The vertical variability in the MBC and mass size distribution is shown in Fig. 2a and b, respectively. For this specific analysis, the in-cloud measurement periods were excluded. Overall, the median MBC was 2.3 ng m−3 with an interquartile range (IQR) of 0.86–4.8 ng m−3. This low concentration is expected during summer across the full Arctic (Schwarz et al., 2013; Roiger et al., 2015; Schulz et al., 2019) and is connected to the limited south–north circulation of air masses (Bozem et al., 2019) and efficient wet removal south of the polar dome (Croft et al., 2016). Although the impact of pollution plumes is not infrequent in the free troposphere in the summer Arctic (Roiger et al., 2015), the average vertical profile of MBC did not show any relevant pollution plume above 500 m a.s.l., where the MBC median concentration varied between 1.7 and 3.9 ng m−3. On the contrary, the MBC showed a marked decrease to less than 1 ng m−3 at altitudes below 500 m a.s.l. Similar to the mass concentration, the mass size distribution remained relatively stable above 500 m a.s.l. (geometric mean of the mass size distribution between 180 nm and 190) but showed an increasing concentration of larger BC particles in the lowermost atmospheric layers, where the geometric mean of the mass size distribution was 220–250 nm. While the diameter of BC particles was reported to slightly decrease with altitude in summer in various Arctic regions (Jurányi et al., 2023), the presence of large BC particles in the lowest atmospheric layer is unusual for summer conditions (Arctic Ocean; Taketani et al., 2016). These larger particles (mass geometric mean diameter above 400 nm) accounted for less than 5 % of the total number concentration along the full altitude range. Nonetheless, they represented 37 % of the total BC mass observed in the lowest 500 m a.s.l. and 17 % in atmospheric layers aloft. No evident change in mass concentration and size distribution was observed between the cold, warm, and normal periods.
During ACLOUD, cloud cover exceeded 70 %, with a preponderant occurrence of low-level clouds (Wendisch et al., 2018). AMALi lidar measurements, performed aboard the Polar 5 during co-located flights, confirmed the presence of low-level clouds. The resulting vertical distribution of the frequency of cloud-top height (Fig. 2c) showed that 40 % of the total clouds were observed below 500 m a.s.l. Due to the variation in the BC properties in concurrence with the cloud presence in the lowest 500 m of altitude, we investigate the relationship between BC properties and low-level clouds in the following in order to understand the interaction of BC particles with clouds in the summer Arctic boundary layer.
3.2 Identification and characterization of low-level clouds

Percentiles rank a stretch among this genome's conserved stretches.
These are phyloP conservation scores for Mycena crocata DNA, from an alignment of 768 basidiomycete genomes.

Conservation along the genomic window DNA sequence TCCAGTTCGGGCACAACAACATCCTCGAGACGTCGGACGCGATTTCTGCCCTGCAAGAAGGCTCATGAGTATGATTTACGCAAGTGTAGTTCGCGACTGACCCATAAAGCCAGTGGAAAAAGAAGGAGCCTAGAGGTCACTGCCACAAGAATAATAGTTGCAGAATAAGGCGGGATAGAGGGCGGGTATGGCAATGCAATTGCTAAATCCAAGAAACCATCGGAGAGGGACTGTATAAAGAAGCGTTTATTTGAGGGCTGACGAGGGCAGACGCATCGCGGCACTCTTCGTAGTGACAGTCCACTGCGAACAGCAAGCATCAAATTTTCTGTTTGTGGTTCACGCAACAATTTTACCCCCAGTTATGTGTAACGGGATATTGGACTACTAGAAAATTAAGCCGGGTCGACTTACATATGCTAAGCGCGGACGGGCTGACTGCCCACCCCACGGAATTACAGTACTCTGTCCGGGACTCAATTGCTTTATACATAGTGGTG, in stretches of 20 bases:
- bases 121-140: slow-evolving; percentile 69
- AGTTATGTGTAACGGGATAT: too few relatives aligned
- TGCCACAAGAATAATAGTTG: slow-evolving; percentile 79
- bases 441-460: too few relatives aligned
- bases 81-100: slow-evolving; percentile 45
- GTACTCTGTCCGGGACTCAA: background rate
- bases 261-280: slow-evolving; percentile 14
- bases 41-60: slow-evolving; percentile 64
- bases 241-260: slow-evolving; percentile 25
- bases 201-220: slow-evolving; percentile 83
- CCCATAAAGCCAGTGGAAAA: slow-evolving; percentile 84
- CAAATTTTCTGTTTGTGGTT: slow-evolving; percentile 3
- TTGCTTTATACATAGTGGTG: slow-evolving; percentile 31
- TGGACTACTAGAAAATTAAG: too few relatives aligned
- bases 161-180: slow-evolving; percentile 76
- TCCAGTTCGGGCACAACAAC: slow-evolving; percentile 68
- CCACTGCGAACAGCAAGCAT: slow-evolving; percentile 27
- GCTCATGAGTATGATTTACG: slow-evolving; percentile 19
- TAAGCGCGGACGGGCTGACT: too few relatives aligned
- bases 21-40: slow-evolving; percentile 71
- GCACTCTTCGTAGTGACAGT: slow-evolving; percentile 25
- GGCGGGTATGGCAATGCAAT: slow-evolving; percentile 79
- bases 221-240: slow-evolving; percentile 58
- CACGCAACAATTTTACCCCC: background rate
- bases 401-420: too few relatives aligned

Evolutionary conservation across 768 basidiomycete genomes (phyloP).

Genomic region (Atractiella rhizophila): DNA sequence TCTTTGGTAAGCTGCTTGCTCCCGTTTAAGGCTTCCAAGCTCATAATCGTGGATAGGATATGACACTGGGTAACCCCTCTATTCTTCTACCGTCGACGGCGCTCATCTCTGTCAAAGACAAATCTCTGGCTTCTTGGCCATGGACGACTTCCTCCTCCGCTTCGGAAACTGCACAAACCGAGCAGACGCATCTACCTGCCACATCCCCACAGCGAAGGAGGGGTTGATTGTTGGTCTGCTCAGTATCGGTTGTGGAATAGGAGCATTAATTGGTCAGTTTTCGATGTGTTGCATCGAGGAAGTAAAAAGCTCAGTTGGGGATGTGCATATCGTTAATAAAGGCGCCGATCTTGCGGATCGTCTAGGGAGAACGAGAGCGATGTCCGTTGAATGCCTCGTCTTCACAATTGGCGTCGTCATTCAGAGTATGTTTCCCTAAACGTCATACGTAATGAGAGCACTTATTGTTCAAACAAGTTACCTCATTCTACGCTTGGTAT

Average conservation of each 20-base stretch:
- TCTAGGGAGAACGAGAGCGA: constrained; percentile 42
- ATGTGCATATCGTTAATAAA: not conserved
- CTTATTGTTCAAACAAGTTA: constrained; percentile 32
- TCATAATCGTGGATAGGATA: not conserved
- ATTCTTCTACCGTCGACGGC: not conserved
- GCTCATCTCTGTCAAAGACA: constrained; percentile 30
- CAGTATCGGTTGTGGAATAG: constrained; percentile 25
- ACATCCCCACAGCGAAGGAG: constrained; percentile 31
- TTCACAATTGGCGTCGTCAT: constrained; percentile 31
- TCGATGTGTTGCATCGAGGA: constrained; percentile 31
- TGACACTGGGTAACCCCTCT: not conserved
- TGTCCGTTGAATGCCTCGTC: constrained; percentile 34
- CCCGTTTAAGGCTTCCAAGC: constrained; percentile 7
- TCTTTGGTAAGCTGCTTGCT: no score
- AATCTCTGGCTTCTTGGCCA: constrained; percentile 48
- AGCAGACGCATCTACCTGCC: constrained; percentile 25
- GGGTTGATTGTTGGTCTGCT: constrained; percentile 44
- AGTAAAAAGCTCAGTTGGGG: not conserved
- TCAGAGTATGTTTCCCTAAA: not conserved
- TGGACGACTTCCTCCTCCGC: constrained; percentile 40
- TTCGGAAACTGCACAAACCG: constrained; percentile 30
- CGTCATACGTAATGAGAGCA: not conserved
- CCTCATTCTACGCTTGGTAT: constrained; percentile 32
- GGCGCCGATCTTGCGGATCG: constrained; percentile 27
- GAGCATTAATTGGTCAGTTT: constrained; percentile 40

Within the warm period of the ACLOUD campaign, four consecutive flights (2, 4, 5, and 8 June 2017), conducted northwest of Svalbard between approximately 80 and 82∘ N (Fig. 1b), allowed for the investigation of the variability in BC particles above cloud and below cloud as well as the properties of BC residuals inside clouds. A full description of the atmospheric structure, vertical variability in the water content, and vertical coverage of aerosol particle measurements is given in the Supplement and shown in Fig. S1. The vertical profile of the potential temperature (Fig. S1a) indicated that clouds were coupled with the surface (Gierens et al., 2020) and protruded into the inversion layer but not above the inversion top; hence, they were classified as “cloud inside inversion” (Sedlar et al., 2011). In the relatively warm and moist boundary layer ( ∘C and RH >80 %; Fig. S1b), liquid droplets dominated the cloud water content (Fig. S1c), while the ice phase was observed throughout the cloud and precipitation was detected below the cloud (Fig. S1d). The cloud events discussed here showed many features common to Arctic persistent, mixed-phase clouds, as summarized by Sedlar et al. (2011), Morrison et al. (2012), and Korolev et al. (2017): the dominance of supercooled droplets, intruding-inversion clouds but coupled with the surface, and ice sedimentation below cloud. Thus, we can conclude that the selected ACLOUD cloud cases fairly represented summer Arctic conditions. Valid cloud residual measurements were performed from 60 m to 544 m a.s.l. (cloud thickness of 310–435 m). Above-cloud observations performed above the inversion top (400–750 m a.s.l.) represented free-tropospheric conditions, whereas below-cloud observations (60–150 m a.s.l.) represented the Arctic boundary layer influenced by cloud presence (Fig. S1e). The measurement times above, inside, and below clouds were 82, 199, and 84 min, respectively. Dominant clear-sky conditions were observed on 25 June 2017 (ACLOUD normal period) over sea ice north of Svalbard (Fig. 1b), where neither cloud droplets nor ice crystals were observed above or below inversion.